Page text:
Harrison, who is not a geneticist, but an epidemiologist/statistician who works a lot with U.K. Biobank data, noted it is not appropriate to lift the data wholesale. For the CCR5-delta32 analysis, measures were required such as removing people who are related to each other from the sample, and controlling for population stratification, which is a confounder of the association between single nucleotide polymorphisms (SNPs) and outcomes.

When he attempted to repeat Nielsen's analysis, using the same data, but accounting for what he saw as missteps in the way the data were prepared, Harrison found nothing. The same was true for two other SNPs that are said to be good proxies.

"I don't believe there is enough evidence to say that the delta32 deletion in CCR5 affects mortality in people of white British ancestry, let alone people of other ancestry," Harrison concluded in his blog.

Harrison and Nielsen had what Harrison called "a nice collaborative exchange," leading to the confirmation by Reich that the CCR5-delta32 data were faulty, and the prompt retraction of the paper.

After Harrison's intervention, Nielsen at first thought he had confirmed his findings using another database called gnomAD. He subsequently found there were errors in that database, too. (Those are unrelated to the issue with U.K. Biobank data, and are being corrected.)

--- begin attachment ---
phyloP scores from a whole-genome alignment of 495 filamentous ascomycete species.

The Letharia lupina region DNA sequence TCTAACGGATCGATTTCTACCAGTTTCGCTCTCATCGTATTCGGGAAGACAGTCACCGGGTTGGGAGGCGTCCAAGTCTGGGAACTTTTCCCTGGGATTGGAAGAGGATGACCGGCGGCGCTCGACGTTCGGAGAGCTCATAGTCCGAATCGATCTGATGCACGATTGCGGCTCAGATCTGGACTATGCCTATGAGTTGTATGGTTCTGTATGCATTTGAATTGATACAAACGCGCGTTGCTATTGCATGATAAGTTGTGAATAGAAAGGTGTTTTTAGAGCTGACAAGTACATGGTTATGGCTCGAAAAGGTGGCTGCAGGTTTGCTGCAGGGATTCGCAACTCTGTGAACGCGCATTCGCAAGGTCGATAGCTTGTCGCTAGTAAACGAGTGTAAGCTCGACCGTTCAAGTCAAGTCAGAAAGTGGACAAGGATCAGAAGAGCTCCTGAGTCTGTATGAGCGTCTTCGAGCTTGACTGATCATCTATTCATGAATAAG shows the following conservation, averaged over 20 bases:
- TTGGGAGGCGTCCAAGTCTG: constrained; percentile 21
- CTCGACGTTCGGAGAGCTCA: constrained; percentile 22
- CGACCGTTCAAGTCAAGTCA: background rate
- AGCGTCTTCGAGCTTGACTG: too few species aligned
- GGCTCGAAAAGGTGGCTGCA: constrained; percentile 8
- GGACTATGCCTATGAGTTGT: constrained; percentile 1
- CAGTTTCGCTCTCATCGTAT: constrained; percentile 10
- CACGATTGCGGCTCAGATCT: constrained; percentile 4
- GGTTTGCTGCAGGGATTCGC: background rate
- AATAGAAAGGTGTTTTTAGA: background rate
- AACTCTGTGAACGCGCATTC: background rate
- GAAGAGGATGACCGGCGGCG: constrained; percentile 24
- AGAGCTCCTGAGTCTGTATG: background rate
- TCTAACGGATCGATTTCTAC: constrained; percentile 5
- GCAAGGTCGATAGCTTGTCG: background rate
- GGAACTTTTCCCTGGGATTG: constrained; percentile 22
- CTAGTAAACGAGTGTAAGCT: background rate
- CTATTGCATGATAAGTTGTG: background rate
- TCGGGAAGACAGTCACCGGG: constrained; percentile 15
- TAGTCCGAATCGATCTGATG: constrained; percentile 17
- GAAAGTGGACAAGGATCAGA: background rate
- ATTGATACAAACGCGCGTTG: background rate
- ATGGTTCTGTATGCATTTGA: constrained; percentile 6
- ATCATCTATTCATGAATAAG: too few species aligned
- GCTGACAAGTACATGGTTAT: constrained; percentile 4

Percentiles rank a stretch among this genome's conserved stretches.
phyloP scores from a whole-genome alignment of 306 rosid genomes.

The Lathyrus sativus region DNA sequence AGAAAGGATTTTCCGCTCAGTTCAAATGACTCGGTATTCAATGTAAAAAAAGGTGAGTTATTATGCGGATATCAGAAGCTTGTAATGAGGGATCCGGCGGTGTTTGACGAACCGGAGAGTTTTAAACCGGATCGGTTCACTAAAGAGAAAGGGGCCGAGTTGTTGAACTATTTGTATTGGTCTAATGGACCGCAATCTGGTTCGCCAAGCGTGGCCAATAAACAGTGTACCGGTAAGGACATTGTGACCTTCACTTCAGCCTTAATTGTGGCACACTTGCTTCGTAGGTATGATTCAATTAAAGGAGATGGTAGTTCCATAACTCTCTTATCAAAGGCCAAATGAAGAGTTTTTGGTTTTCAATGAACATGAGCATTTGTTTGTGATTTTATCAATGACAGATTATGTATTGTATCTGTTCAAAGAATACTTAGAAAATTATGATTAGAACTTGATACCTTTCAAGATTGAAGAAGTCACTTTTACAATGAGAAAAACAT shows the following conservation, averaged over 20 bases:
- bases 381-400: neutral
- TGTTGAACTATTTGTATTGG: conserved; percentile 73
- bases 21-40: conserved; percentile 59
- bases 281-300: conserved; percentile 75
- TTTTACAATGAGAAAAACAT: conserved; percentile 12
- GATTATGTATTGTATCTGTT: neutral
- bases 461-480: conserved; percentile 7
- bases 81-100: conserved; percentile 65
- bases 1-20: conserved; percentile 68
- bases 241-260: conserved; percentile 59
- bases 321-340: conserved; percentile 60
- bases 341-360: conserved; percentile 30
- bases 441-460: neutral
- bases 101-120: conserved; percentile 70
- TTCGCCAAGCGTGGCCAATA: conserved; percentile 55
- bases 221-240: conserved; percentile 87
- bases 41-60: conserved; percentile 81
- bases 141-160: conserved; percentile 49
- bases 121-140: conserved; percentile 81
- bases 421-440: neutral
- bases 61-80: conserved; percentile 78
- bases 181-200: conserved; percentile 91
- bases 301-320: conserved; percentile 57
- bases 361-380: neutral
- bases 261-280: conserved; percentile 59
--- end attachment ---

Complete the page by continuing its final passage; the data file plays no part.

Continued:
But Nielsen also was shown evidence that the increase in mortality cannot be replicated in several other proprietary databases he did not have access to. "So if there is an effect on mortality of delta32/delta32 it is certainly not as strong as we previously reported," Nielsen said.

Reich, Nielsen, Wei and others are joint authors of a non-peer-reviewed paper published a week ago on Cold Spring Harbor Laboratory's Biorxiv preprint server, titled "No statistical evidence for an effect of CCR5-delta32 on lifespan in the U.K. Biobank cohort."

"Our analysis in the U.K. Biobank of more markers tagging delta32/delta32 individuals does not provide statistical confirmation that [these] individuals have shorter lifespans than other people. Additionally, in testing associations with a wide range of phenotypes we do find weak effects on a handful of traits, but none that suggest a 20% increased mortality rate," the new paper concludes.

All the protagonists are keen to stress that invalidating Nielsen's analysis does not let He off the hook for his controversial human gene editing research.

"Artificially knocking out a gene in human embryos without fully understanding its function is dangerous, especially as genes that serve no function are unlikely to survive evolutionary pressures. It seems very plausible therefore that there are negative consequences of having no functional copy of the CCR5 gene," Reich et al say in the Biorxiv paper.

As to where the research goes from here, Nielsen said, "I am not sure the world wants to hear more from us on this. We will leave further analyses up to other researchers. But current analyses suggests that if there is an effect on mortality, it is almost certainly not as strong as we initially reported," he told BioWorld.